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Chick hatching pictures: the Big Day has arrived!

Pin: Incubating and hatching days 20 and 21.

Three weeks of watching and waiting. Now we're close to hatch.

Want more detail about incubation and hatching?

You need to join my Hatching Club!

Members have access to my incubating course. It takes you step-by-step through the process of hatching your own chicks, including what to look out for during each incubation day and the highs (and lows) of hatching itself.

Each day contains step-by-step detail of what to watch for as you candle, what problems can arise and what's happening to the chick as it develops over the 21 days.

For more information, take a look at this page.

Soon, you'll be meeting your chicks for the first time.

Do you feel ready?

Hatch day is - obviously - the most exciting of the whole process. But it can also be very stressful, particularly in the last hours:

  • Why isn't the chick hatching?
  • Why is it going so slowly?
  • Should I help? 

In this article we'll look at how the chick would look if we could open the egg (do not be tempted to do that!!).

Then we'll follow the egg we've seen in candling all the way from Day 1 of this series as she hatches.

That chick grew up to be one of my handsome Light Sussex hens, who I named Buffy. All the pictures of the pipping, unzipping and hatch on this page are of Buffy.

Here she is, in my little Brinsea incubator, just a few minutes after she'd hatched.

Hatched Light Sussex chick, day 21.Welcome, Buffy!

The final stages - pipping to hatching.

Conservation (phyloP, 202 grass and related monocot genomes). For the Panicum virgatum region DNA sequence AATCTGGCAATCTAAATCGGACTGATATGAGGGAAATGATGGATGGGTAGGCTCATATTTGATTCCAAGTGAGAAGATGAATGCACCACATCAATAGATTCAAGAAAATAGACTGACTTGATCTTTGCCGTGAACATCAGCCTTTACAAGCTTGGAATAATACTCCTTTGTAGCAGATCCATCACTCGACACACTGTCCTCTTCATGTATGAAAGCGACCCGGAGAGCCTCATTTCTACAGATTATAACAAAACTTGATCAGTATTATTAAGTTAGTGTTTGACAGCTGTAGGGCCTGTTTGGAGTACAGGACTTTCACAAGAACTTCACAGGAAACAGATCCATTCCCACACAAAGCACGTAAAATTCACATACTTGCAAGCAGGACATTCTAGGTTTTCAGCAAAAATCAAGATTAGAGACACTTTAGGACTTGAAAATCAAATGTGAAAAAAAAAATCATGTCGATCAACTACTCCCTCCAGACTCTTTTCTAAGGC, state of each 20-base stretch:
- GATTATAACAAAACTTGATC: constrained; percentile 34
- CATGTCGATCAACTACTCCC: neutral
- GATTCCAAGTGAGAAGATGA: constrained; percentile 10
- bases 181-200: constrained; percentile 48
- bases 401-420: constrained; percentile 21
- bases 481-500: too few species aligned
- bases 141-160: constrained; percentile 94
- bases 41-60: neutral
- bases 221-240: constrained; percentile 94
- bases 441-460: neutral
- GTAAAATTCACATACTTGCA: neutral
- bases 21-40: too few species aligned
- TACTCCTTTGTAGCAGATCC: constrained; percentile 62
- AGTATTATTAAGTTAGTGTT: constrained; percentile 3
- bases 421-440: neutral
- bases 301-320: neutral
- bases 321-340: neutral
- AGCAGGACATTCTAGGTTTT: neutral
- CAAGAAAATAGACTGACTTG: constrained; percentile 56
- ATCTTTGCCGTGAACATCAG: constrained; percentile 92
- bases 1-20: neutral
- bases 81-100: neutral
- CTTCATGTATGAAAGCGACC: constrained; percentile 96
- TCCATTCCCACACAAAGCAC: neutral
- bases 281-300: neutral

This is it - the moment you've been waiting for! Don't expect it all to happen quickly, or exactly 'on time' though - the chick will decide for herself when she's ready.

Chicken embryo at days 20 and 21.


What's going on behind the shell?

  • On day 20 the yolk finishes being absorbed fully into the chick. This is what makes it possible for hatchlings to be able to survive without food or water for several hours. 
  • The beak is poised to start pecking through the shell and, apart from the air cell, the embryo is completely filling the egg. 
  • As the 'egg tooth' starts to penetrate the membrane, the lungs are fully working and breathe in that all-important air from the air cell.

Here's the final view of what the embryo would look like if you opened the egg now. 

Inside a hatching egg at day 20.
  • It's at this point that you may start to see a hole in the shell as the chick begins to break through with its egg tooth - which will fall off a couple of days after hatching.
  • Day 21 - for the most part - is hatch day, although some chicks hold on and don't hatch exactly on time. Chicks will hatch when they're fully developed, and when the yolk has been absorbed into the chick's body.
  • So don't worry too much if they're late hatchers, and don't try to open the shell. Doing so before the yolk is completely absorbed will kill the embryo.
  • If all is going to plan, the chick now begins to do some serious 'pipping', or breaking through. It uses its wing as a guide and its legs to propel it, working in a circular motion to create a hole which will eventually be large enough for it to squeeze its legs through and push!

What can we see during these final two days?

Day 20 : Let pipping begin!  

The egg hasn't been candled now for three days in order to allow the chick move into the proper position for hatching, so the first outward sign we see will be a tiny crack on the surface of the eggshell.

This can happen earlier for bantam eggs, and later for large breeds.

It's exciting!

Chick hatching : first pip